Copyright Brian Pears 1994-2008
To the most important people in my life, my wife and my mother.
|CHAPTER 1||THE CIVILIAN SERVICES|
|CHAPTER 2||AIR RAID SHELTERS|
|CHAPTER 3||FOOD AND RATIONING|
|CHAPTER 4||THE HOME GUARD|
|CHAPTER 6||BLACKOUT AND THE AIR RAID WARNING SYSTEM|
|CHAPTER 7||AIR DEFENCE OF THE NORTH-EAST|
|CHAPTER 8||ATTACKS ON THE NORTH-EAST|
|CHAPTER 9||EVACUATION, P.O.W.s AND DISPLACED PERSONS|
|CHAPTER 10||VOLUNTEERS AND SERVICE CASUALTIES|
|SOURCES AND ACKNOWLEDGEMENTS|
Many years ago I read a short history of Rowlands Gill which dismissed the whole subject of World War II in a single sentence; it was something like "Rowlands Gill was materially unaffected by the war". That really annoyed me; how on earth could the author, a lady who lived in the village throughout the war, have written such a statement? The fabric of the village might have been relatively untouched, apart from some moderate bomb-damage at Lockhaugh, but a village is primarily its people not its buildings, and its people certainly were affected. Her statement is about as sensible as saying that someone's house was unaffected by the long-term illness of one of its occupants - true but completely irrelevant.
Even from my point of view and that of my contemporaries -born just as the war was ending- some of the effects of the war were obvious. We all knew people with strange accents or strange surnames -people who were living here as a direct consequence of the war. We all knew someone who had lost a husband, father, brother or son in the war; their lives were hardly unaffected. We all knew illegitimate children, the results of the many brief encounters and heightened passions of those times. A close childhood friend of mine, adopted in infancy, later found out that her real father was an American serviceman stationed near Whitley Bay for a short time early in 1945 -he never knew of her existence and her mother never even knew his name! We all knew married couples who had met because of the war; my Aunt Betty (Walker) met her future husband, cockney Frank Painter, while nursing at Hexham Emergency (now Hexham General) Hospital -he was wounded during the Dunkirk Evacuation at the end of May 1940 and taken to the hospital. Indeed many of our birth-dates were determined by the exigencies of war; in my case I can link my origin to an entry in my father's "Soldiers' Service and Pay Book" which reads "1.3.45 - 10.3.45 9 days Privilege Leave" -I was born exactly 37 weeks later. Many of us spent our very early years without our fathers; mine spent much of 1946 and 1947 in Egypt -exploring the pyramids triggered his lifelong love of history. On a trivial level, the remaining wartime measures such as rationing gave us just a hint of the hardships faced in the war -when we went to the corner shop for sweets we had to take account of the points as well as the pennies.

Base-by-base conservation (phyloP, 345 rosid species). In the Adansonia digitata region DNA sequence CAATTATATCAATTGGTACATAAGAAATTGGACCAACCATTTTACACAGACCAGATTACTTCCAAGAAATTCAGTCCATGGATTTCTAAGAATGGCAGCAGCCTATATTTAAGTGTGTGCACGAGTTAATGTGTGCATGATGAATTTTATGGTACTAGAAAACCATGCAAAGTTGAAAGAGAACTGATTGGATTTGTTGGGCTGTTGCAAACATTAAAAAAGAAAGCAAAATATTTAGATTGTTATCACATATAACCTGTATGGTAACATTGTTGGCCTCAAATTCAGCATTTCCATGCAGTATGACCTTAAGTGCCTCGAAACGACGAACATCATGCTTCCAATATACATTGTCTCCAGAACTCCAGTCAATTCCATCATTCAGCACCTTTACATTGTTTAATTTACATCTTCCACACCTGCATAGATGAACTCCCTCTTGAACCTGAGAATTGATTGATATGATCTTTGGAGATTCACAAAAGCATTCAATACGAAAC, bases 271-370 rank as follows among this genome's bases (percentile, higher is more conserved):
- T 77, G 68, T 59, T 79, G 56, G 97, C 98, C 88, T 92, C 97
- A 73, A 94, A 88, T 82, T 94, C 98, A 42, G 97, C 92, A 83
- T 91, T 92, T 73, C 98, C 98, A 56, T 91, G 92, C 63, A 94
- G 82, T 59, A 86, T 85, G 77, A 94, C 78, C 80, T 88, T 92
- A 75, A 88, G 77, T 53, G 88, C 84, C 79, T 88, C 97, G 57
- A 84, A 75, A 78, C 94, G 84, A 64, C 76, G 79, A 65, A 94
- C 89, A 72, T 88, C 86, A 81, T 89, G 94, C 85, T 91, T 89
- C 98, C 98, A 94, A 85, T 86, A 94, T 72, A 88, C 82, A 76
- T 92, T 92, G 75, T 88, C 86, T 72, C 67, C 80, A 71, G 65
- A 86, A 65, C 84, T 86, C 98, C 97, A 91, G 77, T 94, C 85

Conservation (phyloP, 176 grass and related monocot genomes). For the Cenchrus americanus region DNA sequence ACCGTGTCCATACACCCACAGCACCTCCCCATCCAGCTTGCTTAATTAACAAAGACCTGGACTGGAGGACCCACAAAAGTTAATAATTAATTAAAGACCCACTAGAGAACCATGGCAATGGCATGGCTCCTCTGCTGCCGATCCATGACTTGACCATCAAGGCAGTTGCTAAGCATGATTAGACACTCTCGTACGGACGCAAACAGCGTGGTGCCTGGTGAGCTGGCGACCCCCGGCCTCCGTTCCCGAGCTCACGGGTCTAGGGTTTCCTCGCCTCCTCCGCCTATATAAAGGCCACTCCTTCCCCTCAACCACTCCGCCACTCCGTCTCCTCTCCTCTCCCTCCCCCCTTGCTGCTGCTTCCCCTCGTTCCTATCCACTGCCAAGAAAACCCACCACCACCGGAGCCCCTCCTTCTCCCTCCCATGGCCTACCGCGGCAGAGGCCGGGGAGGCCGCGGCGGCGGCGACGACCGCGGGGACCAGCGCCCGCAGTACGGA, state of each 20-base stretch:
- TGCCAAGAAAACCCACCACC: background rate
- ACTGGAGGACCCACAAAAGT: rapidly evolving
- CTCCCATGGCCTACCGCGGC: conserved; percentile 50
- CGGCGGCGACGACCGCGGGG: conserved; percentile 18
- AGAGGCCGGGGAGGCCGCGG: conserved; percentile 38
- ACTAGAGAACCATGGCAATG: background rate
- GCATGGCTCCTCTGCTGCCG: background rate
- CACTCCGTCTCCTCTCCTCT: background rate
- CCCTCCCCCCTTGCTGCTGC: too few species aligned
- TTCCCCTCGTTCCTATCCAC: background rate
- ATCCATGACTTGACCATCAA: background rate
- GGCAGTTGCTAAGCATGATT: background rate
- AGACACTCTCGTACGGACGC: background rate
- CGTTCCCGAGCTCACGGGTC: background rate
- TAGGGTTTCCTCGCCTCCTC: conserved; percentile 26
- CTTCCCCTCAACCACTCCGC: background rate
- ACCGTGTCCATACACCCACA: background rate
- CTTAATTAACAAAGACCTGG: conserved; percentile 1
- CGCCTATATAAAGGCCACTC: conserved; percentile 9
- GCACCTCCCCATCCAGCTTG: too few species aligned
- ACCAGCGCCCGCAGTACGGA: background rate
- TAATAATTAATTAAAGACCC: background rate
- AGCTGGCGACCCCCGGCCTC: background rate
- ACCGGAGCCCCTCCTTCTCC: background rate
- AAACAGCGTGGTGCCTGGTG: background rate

There really was little excuse for the statement in that little booklet but anyone without first hand knowledge of this area in the war years might easily believe that, not only was Rowlands Gill unaffected, but the whole of the North-East too. The vast majority of the many books written about the Home Front make little if any reference to the area. This is an attempt to correct these impressions. It is not an account of everyday life in the village during those terrible years -there are still many alive who could do a far better job than myself. It is simply a brief look at a number of topics which will perhaps convey just a little of the true picture of the war in the North-East in general and Rowlands Gill in particular. The truth, of course, is that in Rowlands Gill, as in every other village, town and city in Britain and in most countries of the world, the war affected everyone in a most fundamental way -it affected almost everything they did and thought for more than six years. I think most chapters will contain something surprising to the younger generations; some chapters, especially that on air attacks on the North-East, may even be somewhat of a revelation to those with first hand knowledge of those times.
Author's Collection - Note the date on the hospital booking slip: my mother found she was pregnant on VE Day - so the flags had a double significance for her.